As for my eye and lip liners – I sharpen my pencils before or after each use which helps them to have a longer, safer shelf life. Depending on your pencils and your care of them, they can safely last two or three years. After I use my foundation and any other product that comes in a jar – I make sure the lid is put back on tight and secure. NEVER leave your product containers open and unprotected. No good will come from that – ever.
I know that you know that sharing your makeup with your friends or family is a bad idea, but you still may do it, especially if you have a daughter in the house. My own mother/daughter memories must have been on my mind when I went to bed last night because I dreamed that I was traveling to France with my daughter, Tara, and I forgot to pack my makeup and I thought “Oh well, I will just use Tara’s.” I also dreamed that a squirrel was chasing me through the airport terminal, biting at my hind end, which was really freaking me out, but that is clearly another story…
If you are one of the millions that try new products at the makeup stands in malls all over the country by dipping your finger in the tester, well, congratulations, you now share your makeup and diseases with total strangers as well. If you want to try a new product before you purchase, insist on a disposable applicator first.
Now let us discuss cosmetic expiration dates a little further. To make it not so confusing, I am going to put them into easy categories:
The Wet Stuff – This includes liquid or cream foundations, mascara, liquid liners, cream blush and any other product that is creamy or liquid, liquidy, liquid-ish. You get the idea. Mascara usually has the shortest life span. It has about three good months and then must be on its way to mascara heaven. The other products in this area are good from one to two years. It just depends on the product. Anything that is close to your eyes and is of a wet nature really needs to be watched and monitored carefully to prevent many types of eye infections and contaminations.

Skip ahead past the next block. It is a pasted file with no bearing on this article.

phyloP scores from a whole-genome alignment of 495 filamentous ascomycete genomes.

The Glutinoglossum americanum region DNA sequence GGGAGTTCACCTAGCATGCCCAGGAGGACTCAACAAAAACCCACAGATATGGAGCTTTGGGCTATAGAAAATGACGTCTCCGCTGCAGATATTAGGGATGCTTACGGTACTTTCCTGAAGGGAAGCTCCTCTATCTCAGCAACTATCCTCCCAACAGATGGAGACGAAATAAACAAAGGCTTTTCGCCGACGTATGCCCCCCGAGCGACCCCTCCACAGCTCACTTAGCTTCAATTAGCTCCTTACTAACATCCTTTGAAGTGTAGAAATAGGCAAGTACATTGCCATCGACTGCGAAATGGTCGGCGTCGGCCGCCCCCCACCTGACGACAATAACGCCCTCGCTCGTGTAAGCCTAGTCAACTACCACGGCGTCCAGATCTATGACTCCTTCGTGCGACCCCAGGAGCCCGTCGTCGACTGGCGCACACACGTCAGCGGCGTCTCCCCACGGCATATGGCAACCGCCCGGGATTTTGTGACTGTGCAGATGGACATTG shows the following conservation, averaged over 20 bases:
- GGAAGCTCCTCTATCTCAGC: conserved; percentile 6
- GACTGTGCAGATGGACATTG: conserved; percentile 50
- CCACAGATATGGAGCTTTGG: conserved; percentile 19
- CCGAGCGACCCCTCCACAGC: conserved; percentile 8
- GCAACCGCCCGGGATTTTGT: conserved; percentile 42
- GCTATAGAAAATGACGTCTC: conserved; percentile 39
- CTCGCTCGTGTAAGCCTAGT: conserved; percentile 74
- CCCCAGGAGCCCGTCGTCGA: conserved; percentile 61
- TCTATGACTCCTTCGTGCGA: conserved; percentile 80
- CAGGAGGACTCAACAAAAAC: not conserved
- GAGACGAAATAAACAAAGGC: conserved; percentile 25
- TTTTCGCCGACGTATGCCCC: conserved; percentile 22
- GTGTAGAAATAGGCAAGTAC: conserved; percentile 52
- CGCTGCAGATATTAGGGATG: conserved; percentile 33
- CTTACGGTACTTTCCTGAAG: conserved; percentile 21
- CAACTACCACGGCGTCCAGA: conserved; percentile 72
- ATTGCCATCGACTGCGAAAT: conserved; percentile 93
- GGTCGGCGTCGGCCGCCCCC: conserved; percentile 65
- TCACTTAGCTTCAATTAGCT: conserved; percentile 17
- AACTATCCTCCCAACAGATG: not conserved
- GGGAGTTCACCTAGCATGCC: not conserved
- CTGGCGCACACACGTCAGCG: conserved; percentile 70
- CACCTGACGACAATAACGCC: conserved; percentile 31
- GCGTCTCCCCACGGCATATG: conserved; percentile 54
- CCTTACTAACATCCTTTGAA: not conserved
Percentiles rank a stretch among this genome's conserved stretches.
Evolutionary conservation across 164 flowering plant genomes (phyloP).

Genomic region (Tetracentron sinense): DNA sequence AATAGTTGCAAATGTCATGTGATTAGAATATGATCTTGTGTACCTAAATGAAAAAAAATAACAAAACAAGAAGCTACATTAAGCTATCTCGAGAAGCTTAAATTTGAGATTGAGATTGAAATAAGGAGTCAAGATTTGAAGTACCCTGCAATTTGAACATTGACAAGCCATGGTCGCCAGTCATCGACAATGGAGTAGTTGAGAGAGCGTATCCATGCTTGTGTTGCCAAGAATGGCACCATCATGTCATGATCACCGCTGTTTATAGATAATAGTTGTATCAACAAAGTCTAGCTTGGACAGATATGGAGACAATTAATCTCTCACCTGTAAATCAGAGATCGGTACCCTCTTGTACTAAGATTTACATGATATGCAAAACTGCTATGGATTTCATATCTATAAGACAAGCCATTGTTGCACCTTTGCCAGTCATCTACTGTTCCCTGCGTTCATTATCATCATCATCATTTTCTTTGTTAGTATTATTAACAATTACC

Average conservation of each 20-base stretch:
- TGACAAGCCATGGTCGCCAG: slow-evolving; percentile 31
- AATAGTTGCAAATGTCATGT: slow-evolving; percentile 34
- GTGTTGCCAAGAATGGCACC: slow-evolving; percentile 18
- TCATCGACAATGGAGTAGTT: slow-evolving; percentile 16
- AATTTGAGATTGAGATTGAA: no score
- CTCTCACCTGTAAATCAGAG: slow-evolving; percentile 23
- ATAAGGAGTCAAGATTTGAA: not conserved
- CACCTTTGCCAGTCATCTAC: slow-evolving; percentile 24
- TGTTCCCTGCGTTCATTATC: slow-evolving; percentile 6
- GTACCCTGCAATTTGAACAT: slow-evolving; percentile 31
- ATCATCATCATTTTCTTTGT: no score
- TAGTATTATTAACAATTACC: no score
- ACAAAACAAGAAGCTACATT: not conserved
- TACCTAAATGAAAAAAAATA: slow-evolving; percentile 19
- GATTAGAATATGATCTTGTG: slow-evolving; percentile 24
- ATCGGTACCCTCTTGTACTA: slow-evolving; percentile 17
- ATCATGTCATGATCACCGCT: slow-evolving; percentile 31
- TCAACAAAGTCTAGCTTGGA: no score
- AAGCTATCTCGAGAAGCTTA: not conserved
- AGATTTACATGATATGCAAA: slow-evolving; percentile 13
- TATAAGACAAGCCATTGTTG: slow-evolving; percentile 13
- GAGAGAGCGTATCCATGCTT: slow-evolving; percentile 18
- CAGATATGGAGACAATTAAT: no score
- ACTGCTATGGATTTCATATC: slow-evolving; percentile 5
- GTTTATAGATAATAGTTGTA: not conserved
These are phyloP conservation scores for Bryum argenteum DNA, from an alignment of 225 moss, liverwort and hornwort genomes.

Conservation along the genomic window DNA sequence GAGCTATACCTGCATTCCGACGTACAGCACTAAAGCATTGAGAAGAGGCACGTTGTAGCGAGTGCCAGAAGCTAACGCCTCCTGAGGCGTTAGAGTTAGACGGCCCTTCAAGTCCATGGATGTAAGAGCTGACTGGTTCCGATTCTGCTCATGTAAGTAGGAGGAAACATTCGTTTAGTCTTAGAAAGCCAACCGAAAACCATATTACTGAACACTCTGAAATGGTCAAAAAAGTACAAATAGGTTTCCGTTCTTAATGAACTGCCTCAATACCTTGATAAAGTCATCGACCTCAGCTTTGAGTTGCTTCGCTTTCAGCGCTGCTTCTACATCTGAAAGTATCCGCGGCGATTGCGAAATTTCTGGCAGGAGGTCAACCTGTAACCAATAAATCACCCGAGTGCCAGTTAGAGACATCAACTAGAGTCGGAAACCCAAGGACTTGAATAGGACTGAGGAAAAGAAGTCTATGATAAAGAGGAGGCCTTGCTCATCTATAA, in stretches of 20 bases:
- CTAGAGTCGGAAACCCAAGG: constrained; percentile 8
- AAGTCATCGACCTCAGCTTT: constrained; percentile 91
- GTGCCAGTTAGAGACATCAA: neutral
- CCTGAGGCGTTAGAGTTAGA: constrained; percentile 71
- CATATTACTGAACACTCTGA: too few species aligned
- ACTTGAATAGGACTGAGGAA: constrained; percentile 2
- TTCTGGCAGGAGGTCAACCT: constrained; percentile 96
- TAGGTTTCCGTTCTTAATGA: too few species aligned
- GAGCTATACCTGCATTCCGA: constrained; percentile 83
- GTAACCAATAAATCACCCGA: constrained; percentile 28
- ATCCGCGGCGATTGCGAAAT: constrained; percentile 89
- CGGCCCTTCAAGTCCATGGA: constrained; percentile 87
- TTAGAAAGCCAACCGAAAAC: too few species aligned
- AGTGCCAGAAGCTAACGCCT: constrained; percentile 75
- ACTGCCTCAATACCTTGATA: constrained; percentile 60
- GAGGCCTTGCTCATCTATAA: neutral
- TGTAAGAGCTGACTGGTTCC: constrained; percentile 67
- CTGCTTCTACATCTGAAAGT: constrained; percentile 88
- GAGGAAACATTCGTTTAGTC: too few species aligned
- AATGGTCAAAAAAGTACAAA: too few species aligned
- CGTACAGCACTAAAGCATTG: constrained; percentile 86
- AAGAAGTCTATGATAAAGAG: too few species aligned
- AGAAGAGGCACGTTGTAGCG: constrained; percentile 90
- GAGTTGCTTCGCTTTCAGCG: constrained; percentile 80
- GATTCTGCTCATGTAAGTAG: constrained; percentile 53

*Special note* Never add water to your makeup. It can cause germ growth in a previously clean environment and lessen the effects of any preservatives added to make the makeup more sanitary. Saliva is an even bigger no no! It can spread bacteria from your mouth, where they are harmless, to your eyes which are far more sensitive. In other words, “Don’t spit on your stuff”…none of the best people do.
The Natural Stuff – Among other cosmetics that are likely to have an unusually short shelf life are certain “all natural” products that may contain plant-derived substances conducive to microbial growth. It’s also important for consumers and manufacturers to consider the increased risk of contamination in products that contain non-traditional preservatives or no preservatives at all.
The Cakey Stuff – This includes lipstick and more cake-like foundations and concealers. Again, watch for consistency in color and smell. These products can survive anywhere from 1 ½ to 4 years or so. Please promise me you will never share your lipstick (or chapstick for that matter) with anyone. Sharing lipstick is a great way to give or receive herpes. Herpes are cold sores with small blister-like lesions which usually appear around the mouth. They are highly contagious and can easily be passed from person to person.
The Dry Stuff – This includes all powdery substances such as eye shadows, compact or loose powder, pencils and powder blushes or bronzers. These products, if handled properly, can last 3 to 5 years. Keep your powders out of sunlight because it can cause a change in color or texture.
*All the expiration dates are not set in stone. Sometimes your makeup will last a little longer and sometimes the shelf life ends abruptly. This is just a guideline to help you go in the right direction with your products and your personal health safety.
Remember, “When in doubt, throw it out.”